Touted as “one of the largest tornado outbreaks in US history”, the storm hit Midwest America and caused eighty-eight casualties. More than 30 tornadoes tore through Kentucky and seven other states, leaving thousands homeless and without power.
After witnessing the devastating impact of the storm on Mayfield from a helicopter, the 46th US President spoke with local officials and said: “I am here to listen.”
He said the damage was some of the worst he had seen and reassured residents that federal aid would continue.
He stated tragedies like this one “brings people together or it knocks them apart.”
The US President continued: “There’s no red tornadoes and blue tornadoes.”
The search-and-rescue and emergency response teams have been sent to Kentucky along with teams to help survivors register for assistance by the Federal Emergency Management Agency (FEMA).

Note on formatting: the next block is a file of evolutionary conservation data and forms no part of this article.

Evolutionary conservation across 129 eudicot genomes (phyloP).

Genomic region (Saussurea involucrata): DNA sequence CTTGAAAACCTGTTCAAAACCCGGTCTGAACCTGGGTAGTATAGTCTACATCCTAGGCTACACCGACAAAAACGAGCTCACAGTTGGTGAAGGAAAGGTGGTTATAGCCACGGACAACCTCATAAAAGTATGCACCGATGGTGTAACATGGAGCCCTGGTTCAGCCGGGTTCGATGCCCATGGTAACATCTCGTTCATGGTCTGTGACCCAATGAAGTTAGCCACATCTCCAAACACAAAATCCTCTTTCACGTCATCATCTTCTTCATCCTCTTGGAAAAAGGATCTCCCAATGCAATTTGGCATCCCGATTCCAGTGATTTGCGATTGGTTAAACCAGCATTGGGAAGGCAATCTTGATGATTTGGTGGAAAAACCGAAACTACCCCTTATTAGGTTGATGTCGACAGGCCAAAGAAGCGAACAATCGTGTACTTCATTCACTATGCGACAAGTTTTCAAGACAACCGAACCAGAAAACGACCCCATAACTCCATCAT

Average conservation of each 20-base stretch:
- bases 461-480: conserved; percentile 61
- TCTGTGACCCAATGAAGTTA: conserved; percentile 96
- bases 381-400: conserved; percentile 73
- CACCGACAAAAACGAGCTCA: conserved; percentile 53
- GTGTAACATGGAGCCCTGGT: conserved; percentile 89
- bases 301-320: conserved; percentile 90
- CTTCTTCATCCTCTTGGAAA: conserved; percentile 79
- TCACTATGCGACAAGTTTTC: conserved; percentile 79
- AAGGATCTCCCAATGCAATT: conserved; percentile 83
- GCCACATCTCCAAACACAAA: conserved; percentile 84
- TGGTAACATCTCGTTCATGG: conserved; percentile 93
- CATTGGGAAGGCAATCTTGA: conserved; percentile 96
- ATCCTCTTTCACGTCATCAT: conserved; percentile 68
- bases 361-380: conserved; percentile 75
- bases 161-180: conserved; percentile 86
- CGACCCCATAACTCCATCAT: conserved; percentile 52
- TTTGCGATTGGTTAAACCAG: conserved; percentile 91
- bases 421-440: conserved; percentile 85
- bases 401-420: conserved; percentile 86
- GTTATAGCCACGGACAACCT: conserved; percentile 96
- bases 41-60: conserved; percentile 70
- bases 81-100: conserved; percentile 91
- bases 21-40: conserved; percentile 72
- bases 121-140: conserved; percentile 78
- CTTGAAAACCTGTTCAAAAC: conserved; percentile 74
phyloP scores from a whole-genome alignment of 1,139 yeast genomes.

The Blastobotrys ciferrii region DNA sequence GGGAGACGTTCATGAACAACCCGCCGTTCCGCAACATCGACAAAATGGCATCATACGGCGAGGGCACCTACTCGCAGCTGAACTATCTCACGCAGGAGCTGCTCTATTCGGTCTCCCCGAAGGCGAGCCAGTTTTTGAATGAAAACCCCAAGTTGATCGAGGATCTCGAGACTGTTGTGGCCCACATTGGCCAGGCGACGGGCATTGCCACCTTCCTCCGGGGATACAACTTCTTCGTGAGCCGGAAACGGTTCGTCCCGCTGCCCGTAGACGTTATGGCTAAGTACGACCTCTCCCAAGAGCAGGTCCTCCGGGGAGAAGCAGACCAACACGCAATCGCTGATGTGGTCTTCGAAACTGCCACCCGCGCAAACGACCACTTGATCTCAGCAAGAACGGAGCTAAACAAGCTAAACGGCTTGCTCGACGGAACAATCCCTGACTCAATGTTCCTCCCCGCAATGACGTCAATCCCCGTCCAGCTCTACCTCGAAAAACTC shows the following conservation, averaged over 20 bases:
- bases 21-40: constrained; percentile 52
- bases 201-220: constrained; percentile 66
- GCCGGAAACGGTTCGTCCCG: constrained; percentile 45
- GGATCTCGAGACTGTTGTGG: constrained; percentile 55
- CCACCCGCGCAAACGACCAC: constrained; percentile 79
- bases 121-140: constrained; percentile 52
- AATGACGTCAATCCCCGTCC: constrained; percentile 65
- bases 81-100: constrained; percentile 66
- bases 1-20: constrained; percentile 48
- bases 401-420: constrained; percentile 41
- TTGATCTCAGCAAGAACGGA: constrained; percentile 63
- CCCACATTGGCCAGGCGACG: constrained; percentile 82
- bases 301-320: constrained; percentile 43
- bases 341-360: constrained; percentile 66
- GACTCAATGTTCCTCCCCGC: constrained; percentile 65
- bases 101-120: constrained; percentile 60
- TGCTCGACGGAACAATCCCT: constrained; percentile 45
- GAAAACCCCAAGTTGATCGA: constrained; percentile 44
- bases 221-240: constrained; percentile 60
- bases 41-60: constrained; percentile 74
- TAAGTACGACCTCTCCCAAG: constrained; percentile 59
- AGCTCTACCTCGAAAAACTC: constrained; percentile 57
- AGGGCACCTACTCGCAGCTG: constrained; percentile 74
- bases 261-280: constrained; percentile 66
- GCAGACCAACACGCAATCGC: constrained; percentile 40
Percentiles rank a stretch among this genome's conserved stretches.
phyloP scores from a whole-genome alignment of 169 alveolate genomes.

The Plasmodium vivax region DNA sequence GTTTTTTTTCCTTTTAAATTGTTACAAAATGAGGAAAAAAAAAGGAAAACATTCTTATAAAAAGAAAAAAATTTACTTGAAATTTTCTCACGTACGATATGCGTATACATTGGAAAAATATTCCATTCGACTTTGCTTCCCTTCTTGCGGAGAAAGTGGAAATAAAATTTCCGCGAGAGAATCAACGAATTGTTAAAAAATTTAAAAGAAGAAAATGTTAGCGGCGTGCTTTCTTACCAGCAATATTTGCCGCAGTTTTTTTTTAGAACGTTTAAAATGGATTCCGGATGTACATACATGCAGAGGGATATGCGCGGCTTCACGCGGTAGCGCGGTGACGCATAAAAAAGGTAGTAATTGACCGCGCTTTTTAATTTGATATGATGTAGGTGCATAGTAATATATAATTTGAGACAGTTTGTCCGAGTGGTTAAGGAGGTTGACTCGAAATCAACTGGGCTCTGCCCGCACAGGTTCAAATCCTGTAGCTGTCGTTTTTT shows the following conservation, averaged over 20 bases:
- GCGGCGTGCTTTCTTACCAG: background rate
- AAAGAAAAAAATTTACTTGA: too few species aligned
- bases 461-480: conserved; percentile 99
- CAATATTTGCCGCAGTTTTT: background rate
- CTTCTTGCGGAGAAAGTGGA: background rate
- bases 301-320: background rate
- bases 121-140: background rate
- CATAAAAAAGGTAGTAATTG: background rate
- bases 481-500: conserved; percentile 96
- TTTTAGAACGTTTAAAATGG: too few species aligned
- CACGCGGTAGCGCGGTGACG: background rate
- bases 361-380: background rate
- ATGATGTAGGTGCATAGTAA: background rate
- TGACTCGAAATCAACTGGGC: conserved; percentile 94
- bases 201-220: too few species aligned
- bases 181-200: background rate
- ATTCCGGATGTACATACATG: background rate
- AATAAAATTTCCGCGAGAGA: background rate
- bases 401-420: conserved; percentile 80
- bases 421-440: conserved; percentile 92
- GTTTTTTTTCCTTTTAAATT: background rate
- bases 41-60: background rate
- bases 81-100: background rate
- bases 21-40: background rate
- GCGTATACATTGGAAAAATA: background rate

Dozens of generators into the state, along with 135,000 gallons of water, 74,000 meals and thousands of cots, blankets, infant toddler kits and pandemic shelter kits have also been sent by the agency.
According to Sky News, Michelle Anderson, 68, was sheltering from the storm in her bathtub with her cat when the tornado ripped the roof off her apartment.
She wanted to see Mr Biden and to ask how he was “going to help individuals who have been affected by this”.
Visits to Idaho, Colorado and California quickly followed due to wildfires in the summer.
Hurricane Ida sent Mr Biden to Louisiana as well as New Jersey and New York in September.
The disasters have provided further evidence for the president’s focus on combating climate change.
The infrastructure bill, signed into law last month, allocated billions of dollars for Mr Biden’s climate resilience projects which hope to build better defences against future storms, wildfires and other natural disasters.